SolidWorks simulation. SolidWorks Simulation is the new name for what was previously known as COSMOSWorks and COSMOSWorks Designer. In the practice session, we simulated external loads on a simple multibody frame using SolidWorks Simulation in a stress/deformation study. We used the Simulation Advisor to create our relatively simple study. It assists in determining the proper study type, as well as defining internal interactions between various bodies in a model and external interactions between the model and the environment. Loads are applied and a desired factor of safety is indicated. You then run the simulation to determine if your model will succeed or fail and where. The Simulation Advisor interprets your results and presents them in various ways, including tables, graphs, and animations. Based on the results, the Simulation Advisor can then help you optimize your model so that it will not fail for a given set of simulation parameters. It all sounds simple, and to a large extent it is, but you still have to be mindful of what you're doing, because even with the Simulation Advisor some steps are somewhat subtle and obscure. Again, practice makes perfect.

PhotoView 360. PhotoView 360 is a new photorealistic technology based on the Nexus progressive rendering engine licensed from Luxology. It's based on high dynamic range imaging (HDRI) technology that allows a greater dynamic range of exposures (the range of values between light and dark areas) than traditional digital imaging. HDRI accurately represents the wide range of intensity levels found in real scenes ranging from direct sunlight to deep shadows. You can selectively assign a wide range of materials to specific parts in an assembly, and you can assign different levels of rendering, from low to high, the higher level being the more computationally intensive (with longer generation time) but yielding the better result. This proved to be a straightforward process with some nice photorealistic renderings.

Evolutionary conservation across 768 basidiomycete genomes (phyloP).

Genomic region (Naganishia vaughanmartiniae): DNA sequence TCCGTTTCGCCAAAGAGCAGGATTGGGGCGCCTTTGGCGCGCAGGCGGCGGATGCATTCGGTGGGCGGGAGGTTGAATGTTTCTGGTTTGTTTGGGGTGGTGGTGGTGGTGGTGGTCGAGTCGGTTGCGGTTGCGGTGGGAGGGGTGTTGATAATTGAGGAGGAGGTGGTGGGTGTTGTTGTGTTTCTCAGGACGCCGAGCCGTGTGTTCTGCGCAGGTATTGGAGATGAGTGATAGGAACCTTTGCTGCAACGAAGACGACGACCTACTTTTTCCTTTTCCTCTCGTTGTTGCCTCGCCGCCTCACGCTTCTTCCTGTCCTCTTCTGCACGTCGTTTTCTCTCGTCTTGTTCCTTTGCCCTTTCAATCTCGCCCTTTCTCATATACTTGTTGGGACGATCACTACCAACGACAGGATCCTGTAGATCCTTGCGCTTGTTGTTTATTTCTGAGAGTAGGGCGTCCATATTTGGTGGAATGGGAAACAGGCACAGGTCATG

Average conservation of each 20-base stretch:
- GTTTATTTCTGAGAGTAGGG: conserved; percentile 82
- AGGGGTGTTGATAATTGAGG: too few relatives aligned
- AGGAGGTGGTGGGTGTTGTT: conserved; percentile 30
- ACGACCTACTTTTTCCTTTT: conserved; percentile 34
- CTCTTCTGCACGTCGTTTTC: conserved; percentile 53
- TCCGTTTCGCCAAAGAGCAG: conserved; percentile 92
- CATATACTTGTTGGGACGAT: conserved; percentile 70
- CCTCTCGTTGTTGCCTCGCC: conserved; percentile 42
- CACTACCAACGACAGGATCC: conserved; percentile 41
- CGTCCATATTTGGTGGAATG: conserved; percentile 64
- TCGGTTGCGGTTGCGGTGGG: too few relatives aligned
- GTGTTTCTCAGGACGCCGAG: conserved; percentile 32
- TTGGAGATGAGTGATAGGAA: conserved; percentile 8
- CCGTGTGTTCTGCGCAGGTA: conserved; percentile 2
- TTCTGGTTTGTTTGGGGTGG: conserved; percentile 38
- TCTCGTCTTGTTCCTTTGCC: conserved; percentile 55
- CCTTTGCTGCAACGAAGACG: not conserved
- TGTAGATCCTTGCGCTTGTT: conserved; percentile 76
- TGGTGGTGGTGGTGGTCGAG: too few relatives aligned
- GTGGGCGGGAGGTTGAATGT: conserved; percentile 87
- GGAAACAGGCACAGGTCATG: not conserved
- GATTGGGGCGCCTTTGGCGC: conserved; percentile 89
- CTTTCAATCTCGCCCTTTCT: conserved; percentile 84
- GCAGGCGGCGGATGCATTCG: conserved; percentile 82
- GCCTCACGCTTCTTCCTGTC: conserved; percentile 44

Although no one from the company would comment on this, I suspect that ultimately PhotoView 360 will replace PhotoWorks for photorealistic rendering in SolidWorks.

On my own I created a simple shell and split it to see if I could use the new lip and groove fastening feature for plastic parts. Once the parts are created, you just click Lip/Groove on the Fastening Features toolbar to set the options and details. You then select the edges/faces where you want to place these plastics features, and there you have it -- a mating lip and groove along a split line. Simple, and it works!

The Overall View
From a very preliminary look, SolidWorks 2009 appears stable and reliable, although I have yet to put it to the test with more extensive evaluation. I can say this, however: the new release incorporates not a zillion new features, but a number of smart enhancements to existing ones, and the UI looks largely the same as that of the previous release. With the SolidWorks 2008 user interface learning curve behind me, I'm looking forward to spending some quality time with the new and improved SolidWorks 2009, and that will be the subject of upcoming articles once I receive the final shipping product.

Author's Note: In addition to those discussed here, I saw many other new features and capabilities demonstrated, including sheet metal, PDM, performance, new workflows, simulation, and ECAD interoperability. I'll cover many of these functions in more detail in future editions of Cadalyst MCAD Tech News.

For further analysis about the press event itself, read Kenneth Wong's report, "The Silent Partner Speaks."